• Teaching observation from a peer or member of a teaching and learning centre

Computer with lightbulbs Activity

Part 1

If you are new to teaching dossiers, please continue the self-paced activity below, Module 1 Section 2: Characteristics and Components of a Teaching Dossier

(CC BY-NC-SA 4.0). Please note that these have not been adapted for HyFlex.

Part 2

Now let’s consider adapting your teaching dossier for HyFlex teaching-related activities.

Step 1 – Collect and organize materials based on modality. For example, if you are new to teaching HyFlex but have taught fully online asynchronous courses, compile a folder of materials that speak to your teaching-related activities in this capacity. As you gain more experience with HyFlex, you could create a folder of items you have collected that are linked to teaching using this approach.

Step 2 – Determine your purpose. When creating a teaching dossier for a specific purpose, like an award, you can look across your folders for different modalities and pull together the relevant documents.

If it is an award or job promotion that highlights teaching with technology or experience in HyFlex specifically, you will already have your folder of information to draw on and synthesize.

Teaching Philosophies

Statements about your teaching philosophies describe your beliefs and values, where these beliefs and values come from, why you have them, and how you use them in your teaching practice. These statements can often be challenging to write; it can be difficult to communicate exactly what is important to you, why, and how you apply it.

Similar to teaching dossier in general, these teaching philosophies will also evolve as we continue to develop our teaching practices. For example, if you have never taught HyFlex before, but are teaching a HyFlex course this term, you may wish to integrate aspects of that new experience into your teaching philosophy.

It is important to engage in reflective practice and evolve as an educator.

Kenny (2015) proposes that a teaching philosophy statement can include this structure: beliefs, strategies, impact, and goals.

Four boxes labelled: Beliefs (what do you think?), Strategies (what do you do?), Impact (what has been the impact?), and Goals (how will you improve?).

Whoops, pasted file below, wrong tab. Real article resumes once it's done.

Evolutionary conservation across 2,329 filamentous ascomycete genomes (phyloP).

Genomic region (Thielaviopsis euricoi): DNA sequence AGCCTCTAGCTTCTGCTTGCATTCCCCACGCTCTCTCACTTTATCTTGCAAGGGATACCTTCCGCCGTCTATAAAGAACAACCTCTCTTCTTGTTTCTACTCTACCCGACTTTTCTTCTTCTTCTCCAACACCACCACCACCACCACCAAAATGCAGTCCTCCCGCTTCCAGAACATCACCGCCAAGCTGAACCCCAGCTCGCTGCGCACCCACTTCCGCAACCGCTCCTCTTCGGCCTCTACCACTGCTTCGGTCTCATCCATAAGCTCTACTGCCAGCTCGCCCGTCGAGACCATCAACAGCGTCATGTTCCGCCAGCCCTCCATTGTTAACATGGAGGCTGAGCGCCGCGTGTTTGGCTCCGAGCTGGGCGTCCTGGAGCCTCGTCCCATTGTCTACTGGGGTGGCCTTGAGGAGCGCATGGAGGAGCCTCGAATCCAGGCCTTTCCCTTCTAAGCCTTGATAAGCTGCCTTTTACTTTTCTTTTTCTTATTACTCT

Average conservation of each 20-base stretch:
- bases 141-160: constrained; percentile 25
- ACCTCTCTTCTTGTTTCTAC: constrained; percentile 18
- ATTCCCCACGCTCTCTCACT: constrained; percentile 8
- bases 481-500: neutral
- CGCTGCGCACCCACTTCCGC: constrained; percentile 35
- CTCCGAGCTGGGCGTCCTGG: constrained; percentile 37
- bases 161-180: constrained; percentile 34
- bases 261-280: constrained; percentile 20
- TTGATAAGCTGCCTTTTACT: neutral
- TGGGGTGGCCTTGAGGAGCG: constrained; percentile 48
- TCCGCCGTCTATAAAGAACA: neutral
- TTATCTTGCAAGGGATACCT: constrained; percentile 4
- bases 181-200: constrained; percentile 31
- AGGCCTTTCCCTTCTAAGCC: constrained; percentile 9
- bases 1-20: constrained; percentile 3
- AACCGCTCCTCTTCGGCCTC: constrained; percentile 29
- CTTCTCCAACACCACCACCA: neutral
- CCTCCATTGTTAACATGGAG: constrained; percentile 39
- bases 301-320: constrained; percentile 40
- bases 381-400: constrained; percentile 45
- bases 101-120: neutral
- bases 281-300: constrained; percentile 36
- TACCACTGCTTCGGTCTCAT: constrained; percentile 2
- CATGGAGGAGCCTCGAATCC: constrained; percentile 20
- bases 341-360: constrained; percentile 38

Figure 3.2. Example structure of a teaching philosophy statement. Image from Kenny’s (2015) blog post titled “Writing a teaching philosophy”. CC BY-NC-SA 4.0.

Kenny (2015) describes each of these components in the following ways:


Kenny (2015) also provides guiding questions for each of these sections to help you write a teaching philosophy statement.

While the main questions below have been copied verbatim from Kenny’s blog post, we added questions with a HyFlex focus.


Computer with lightbulbs Activity

In a blank text document, brainstorm answers to the questions above.

If you have never taught HyFlex, focus on the Beliefs and Goals sections. You could also provide hypothetical answers for the Strategies and Impact sections. What strategies do you plan on using in HyFlex? How will you collect evidence of your impact in the HyFlex classroom?

Treat this as a living document. When you gain experience and learn more about HyFlex, come back to it to capture additional thoughts.

This brainstormed list of answers can become the first document in your teaching dossier of HyFlex-related teaching activities.


Unit Summary

In this unit, you learned about how researchers utilize multiple data collection strategies to obtain a fuller picture of what takes place in a HyFlex classroom. You then considered how this applied to the HyFlex context and practiced planning your HyFlex course evaluation strategies.

Lastly, you explored how you can integrate your knowledge, beliefs, and experience related to HyFlex into your teaching dossier, and began establishing a HyFlex-informed teaching philosophy statement.


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HyFlex Course Design and Teaching Strategies Copyright © 2022 by Angela Barclay; Krista Ceccolini; Kathleen Clarke; Nicole Domonchuk; Sidney Shapiro; Jupsimar Singh; Mel Young; Jenni Hayman; Joseph Beer; and Courtney Arseneau is licensed under a Creative Commons Attribution-NonCommercial-ShareAlike 4.0 International License, except where otherwise noted.